Hacking Trucks

Another hijack attack against vehicles, this time trucks and buses.

Posted on August 5, 2016 at 12:00 PM • 13 Comments

Comments

tzAugust 5, 2016 12:31 PM

Another that requires physical access.
Is your laptop secure enough if I can access it for 10 minutes?

Ergo SumAugust 5, 2016 12:36 PM

I am not certain that I buy in to this, even if some of the findings are true...

About the brakes on big rigs...

They have air-brakes and they work differently from hydraulic brakes that the cars have. In air-brakes the actual air pressure holds the brakes disengaged. The driver is actually releasing air from the brake lines, when he/she applies the brake. The parking brake is a mechanical valve that prevents air pressure entering the brake lines and releases all of the air pressure from the lines once it's applied. That effectively locks all brakes.

The same applies, when air pressure is lost even if it does not show up on the gauge and/or alert. Lose the air pressure, the brakes will lock up. It's been awhile I've drove big rigs, but if my memory serves me right, the air pressure needs to be about 60psi in the brake lines. If it falls under that pressure, all pressure released by a mechanical pressure valve. They've might've digitized the alert, but I have some doubts that they've changed the mechanical valve for either the parking brake or the pressure sensor for the locking up the brakes.

tzAugust 5, 2016 12:37 PM

Or for that matter, I can put a cell-enabled board with a servo under the hood or on the wheels to do something mechanical. Or contaminate the fuel. Damage the tires. Inelegant but as effective.

TedAugust 5, 2016 12:47 PM

Looking Before They Leap: U.S. Insurers Dip Their Toes In The Cyber-Risk Pool,” published Tuesday [June 2015], said that while there are about 50 insurers that are writing some cyber coverage, the market is dominated by five underwriters: Ace Ltd., American International Group Inc., Beazley P.L.C., Chubb Corp. and Zurich Insurance Group Ltd.

[..] “Although this market is immature at the moment, there is still value to be found if insurers properly underwrite risk,” the report said.

[..] Cyber coverage represents a huge area of opportunity for underwriters, with some analysts predicting that the size of the cyber insurance market will grow to $10 billion in the next five to 10 years, the report said.

[..] S&P said that cyber risk presents a “unique challenge” for underwriters because neither frequency nor severity is predictable.

[..] “Reliable actuarial data are also not available,” the report said.

[..] Stand-alone cyber policies likely will place more emphasis on risk-mitigation consulting and services than on indemnity protection in coming years, S&P said. [full article]

unbobAugust 5, 2016 1:01 PM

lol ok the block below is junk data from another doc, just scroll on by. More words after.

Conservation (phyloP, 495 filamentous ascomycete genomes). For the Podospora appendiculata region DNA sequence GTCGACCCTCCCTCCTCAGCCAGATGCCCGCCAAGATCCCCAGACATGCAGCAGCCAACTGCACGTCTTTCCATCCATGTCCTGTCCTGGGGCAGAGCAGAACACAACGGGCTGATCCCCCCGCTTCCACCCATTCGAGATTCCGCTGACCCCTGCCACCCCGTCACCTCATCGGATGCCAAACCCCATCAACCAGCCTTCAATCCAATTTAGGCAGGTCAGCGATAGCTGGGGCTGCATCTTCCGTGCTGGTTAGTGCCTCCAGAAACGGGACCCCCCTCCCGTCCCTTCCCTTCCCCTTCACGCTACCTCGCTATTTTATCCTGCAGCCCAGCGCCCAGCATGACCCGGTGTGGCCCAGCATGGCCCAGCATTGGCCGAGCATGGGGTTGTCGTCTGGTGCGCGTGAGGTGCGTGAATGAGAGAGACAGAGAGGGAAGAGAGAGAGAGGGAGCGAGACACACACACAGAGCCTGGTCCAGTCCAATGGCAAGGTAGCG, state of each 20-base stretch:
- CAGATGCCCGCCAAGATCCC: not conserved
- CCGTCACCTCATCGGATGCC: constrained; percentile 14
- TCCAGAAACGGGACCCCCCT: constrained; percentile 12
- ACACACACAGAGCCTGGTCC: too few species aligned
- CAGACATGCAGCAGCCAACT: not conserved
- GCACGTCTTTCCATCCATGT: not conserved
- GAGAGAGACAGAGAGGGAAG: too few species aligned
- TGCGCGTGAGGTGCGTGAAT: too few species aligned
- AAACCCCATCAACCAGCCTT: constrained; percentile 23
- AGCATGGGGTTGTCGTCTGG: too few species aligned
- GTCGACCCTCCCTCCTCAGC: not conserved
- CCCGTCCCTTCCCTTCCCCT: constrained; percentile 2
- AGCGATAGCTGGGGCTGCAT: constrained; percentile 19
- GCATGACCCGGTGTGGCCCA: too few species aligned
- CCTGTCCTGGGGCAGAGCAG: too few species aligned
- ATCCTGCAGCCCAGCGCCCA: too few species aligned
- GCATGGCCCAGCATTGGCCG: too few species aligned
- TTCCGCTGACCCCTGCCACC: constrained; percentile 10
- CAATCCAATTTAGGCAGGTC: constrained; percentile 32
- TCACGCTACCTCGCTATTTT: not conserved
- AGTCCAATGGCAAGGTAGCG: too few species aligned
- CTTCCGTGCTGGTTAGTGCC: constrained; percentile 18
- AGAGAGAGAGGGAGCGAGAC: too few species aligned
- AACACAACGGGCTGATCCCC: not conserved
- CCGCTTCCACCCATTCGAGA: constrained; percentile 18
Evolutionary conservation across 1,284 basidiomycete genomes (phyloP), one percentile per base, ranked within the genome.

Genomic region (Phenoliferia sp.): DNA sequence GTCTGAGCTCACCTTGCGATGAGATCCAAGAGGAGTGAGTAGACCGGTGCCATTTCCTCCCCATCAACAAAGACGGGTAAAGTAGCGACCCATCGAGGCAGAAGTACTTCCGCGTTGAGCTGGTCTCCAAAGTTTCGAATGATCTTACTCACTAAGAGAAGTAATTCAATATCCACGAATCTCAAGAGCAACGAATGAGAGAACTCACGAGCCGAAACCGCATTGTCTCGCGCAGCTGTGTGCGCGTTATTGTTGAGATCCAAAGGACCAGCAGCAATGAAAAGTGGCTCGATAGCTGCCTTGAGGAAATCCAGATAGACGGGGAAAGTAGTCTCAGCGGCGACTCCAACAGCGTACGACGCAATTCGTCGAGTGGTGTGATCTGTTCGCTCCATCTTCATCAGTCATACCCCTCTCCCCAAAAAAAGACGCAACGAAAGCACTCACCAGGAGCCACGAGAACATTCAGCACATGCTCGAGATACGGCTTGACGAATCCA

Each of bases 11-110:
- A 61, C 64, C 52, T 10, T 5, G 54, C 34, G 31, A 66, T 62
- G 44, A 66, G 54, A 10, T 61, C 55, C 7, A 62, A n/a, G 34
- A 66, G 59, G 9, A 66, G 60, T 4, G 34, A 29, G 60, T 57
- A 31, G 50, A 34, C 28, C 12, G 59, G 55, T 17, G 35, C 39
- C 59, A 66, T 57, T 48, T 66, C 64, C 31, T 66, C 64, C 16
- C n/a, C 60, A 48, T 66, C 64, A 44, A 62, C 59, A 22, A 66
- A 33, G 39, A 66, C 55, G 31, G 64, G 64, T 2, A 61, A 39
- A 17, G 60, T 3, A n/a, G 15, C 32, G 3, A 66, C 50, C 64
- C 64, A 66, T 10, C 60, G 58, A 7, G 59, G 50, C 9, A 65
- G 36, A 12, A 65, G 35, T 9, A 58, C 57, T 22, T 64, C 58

@Ergo Sum "In air-brakes the actual air pressure holds the brakes disengaged."

The one truck I drove did not work in this fashion. It was being too tentative and repeatedly hitting the brakes that caused me to loose air pressure, and consequently all braking power. After hitting a loading dock pretty hard, I learned to be more decisive with the brake.

The only application I've heard of where air disengages is in releasing the parking brake.

PiperAugust 5, 2016 1:07 PM

This doesn't seem either surprising or concerning to me. Once you've got a connection to the diagnostic port, none of this is surprising or unexpected.

It's like bragging that you can completely take over any computer, and all you need to do is plug in a PCI board. DMA is so insecure...

When they can do this over Bluetooth, THEN they've got something.

albertAugust 5, 2016 3:08 PM

Modern trucks (the kind used to haul trailers) have two brake systems. The regular running brakes operate on air pressure applied to the brake shoes (or disks). Spring brakes operate by releasing the shoe. When there's no air pressure, powerful springs hold the shoes applied. It's a safety feature. Actual systems are mechanical and non-electric, again for safety. I left out the 'engine' brake.

. .. . .. --- ....

A Nonny BunnyAugust 6, 2016 2:31 PM

@tz

Another that requires physical access.
Is your laptop secure enough if I can access it for 10 minutes?

Do you often leave your laptop "parked" unsupervised in public spaces for hours at a time?

ianfAugust 6, 2016 4:44 PM


@ tz, A Nonny Bunny

Is your laptop secure enough if I can access it for 10 minutes?

There's a social interaction counter-corollary to that: asked to fix some obvious problem on someone close's laptop, I now only help with diagnosis, do not touch it. Standard recommendation: get a Mac, they're much less icky once you're past the initial learning curve (the horror of only having one mouse button, and the entire trackpad acting as that mouse button!)

That's because experience has taught me that once I fix something, I'll be expected to fix it again and again, in effect a version of "YOU FIX IT, YOU OWN IT." And even worse were any such by me once fixed Windows unit to break down further on.

AdrianAugust 8, 2016 11:16 AM

Yet another Wired article I can't read because their anti-ad-blocker gets a false positive for generic Chrome (stable) running on Windows 7. Anybody care to summarize it?

rAugust 9, 2016 8:09 PM

The men signing off on these equipment 'upgrades' are stupid, look at ford's bluetooth hack or the recent jeep/chrystler attacks.

And you want to enable that with HAZMAT?

Things will get real real fast if they don't wake up.

rAugust 9, 2016 8:11 PM

That's like hacking trains, look at how amtrack derailed 2? years ago now... go ahead, seek automation and unaccountability.

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